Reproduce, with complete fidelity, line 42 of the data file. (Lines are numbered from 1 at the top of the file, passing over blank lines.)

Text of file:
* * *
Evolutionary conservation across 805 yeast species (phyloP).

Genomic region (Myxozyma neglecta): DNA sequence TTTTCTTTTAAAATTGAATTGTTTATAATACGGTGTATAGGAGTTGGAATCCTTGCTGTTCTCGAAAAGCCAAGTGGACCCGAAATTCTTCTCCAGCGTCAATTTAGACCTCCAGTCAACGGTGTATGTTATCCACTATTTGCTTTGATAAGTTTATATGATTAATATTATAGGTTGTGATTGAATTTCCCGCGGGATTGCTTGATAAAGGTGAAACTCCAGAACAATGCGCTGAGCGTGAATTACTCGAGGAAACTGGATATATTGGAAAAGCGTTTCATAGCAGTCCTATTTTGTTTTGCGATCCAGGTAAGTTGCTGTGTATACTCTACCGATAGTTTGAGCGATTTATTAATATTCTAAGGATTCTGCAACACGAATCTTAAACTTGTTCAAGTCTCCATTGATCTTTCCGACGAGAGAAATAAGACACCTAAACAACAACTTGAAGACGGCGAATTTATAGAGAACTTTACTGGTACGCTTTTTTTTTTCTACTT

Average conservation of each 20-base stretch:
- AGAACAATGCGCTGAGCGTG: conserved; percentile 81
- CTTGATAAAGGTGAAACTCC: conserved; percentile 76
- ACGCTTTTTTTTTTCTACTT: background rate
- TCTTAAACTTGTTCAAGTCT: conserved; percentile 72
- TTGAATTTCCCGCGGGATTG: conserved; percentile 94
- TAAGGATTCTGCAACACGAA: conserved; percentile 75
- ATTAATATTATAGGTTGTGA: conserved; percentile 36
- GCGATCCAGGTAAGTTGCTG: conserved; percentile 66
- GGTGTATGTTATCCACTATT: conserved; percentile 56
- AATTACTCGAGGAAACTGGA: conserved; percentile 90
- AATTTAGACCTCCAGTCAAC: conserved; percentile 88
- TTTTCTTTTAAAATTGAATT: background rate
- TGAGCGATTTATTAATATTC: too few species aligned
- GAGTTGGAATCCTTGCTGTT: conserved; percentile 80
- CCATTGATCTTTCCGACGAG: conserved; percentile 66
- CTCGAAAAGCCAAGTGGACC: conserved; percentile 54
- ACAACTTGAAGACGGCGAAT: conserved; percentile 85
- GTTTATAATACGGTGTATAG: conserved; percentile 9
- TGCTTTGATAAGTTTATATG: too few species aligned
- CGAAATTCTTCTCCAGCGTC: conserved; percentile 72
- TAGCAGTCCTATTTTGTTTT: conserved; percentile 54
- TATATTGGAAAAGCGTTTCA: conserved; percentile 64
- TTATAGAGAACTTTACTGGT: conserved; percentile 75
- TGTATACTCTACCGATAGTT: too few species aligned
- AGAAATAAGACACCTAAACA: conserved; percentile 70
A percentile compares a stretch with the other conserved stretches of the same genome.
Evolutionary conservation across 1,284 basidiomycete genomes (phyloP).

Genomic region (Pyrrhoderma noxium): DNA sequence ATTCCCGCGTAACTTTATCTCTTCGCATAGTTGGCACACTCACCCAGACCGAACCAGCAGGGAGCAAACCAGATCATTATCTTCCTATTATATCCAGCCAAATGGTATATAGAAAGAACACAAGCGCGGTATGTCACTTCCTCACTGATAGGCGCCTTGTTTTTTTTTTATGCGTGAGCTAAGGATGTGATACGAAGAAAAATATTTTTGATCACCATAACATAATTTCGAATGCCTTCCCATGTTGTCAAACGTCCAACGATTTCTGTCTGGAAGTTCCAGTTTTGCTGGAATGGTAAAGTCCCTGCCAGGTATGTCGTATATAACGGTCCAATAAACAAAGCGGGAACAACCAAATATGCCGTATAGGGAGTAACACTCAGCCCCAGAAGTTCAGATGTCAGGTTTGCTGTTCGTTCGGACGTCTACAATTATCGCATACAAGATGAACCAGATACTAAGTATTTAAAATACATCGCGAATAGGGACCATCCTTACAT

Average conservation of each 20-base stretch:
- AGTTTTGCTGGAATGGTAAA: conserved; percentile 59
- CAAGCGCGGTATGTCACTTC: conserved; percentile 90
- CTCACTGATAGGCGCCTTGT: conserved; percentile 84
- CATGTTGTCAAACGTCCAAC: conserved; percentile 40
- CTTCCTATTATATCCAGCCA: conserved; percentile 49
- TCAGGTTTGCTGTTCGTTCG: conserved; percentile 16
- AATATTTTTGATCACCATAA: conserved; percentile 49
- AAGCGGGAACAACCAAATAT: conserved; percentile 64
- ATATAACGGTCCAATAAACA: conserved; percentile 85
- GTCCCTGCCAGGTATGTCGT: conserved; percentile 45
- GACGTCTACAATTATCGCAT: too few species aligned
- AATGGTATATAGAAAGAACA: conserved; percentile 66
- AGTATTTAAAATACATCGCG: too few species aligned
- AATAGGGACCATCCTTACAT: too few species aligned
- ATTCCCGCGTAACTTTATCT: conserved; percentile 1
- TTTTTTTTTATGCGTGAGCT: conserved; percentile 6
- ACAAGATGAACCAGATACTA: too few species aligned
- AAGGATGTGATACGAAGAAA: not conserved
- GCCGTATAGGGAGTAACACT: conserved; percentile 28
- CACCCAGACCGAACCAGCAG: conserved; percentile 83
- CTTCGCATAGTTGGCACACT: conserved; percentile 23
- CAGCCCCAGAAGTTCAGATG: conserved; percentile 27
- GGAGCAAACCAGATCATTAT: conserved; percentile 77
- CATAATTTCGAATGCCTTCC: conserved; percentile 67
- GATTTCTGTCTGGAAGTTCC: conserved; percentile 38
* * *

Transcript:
- GTCCCTGCCAGGTATGTCGT: conserved; percentile 45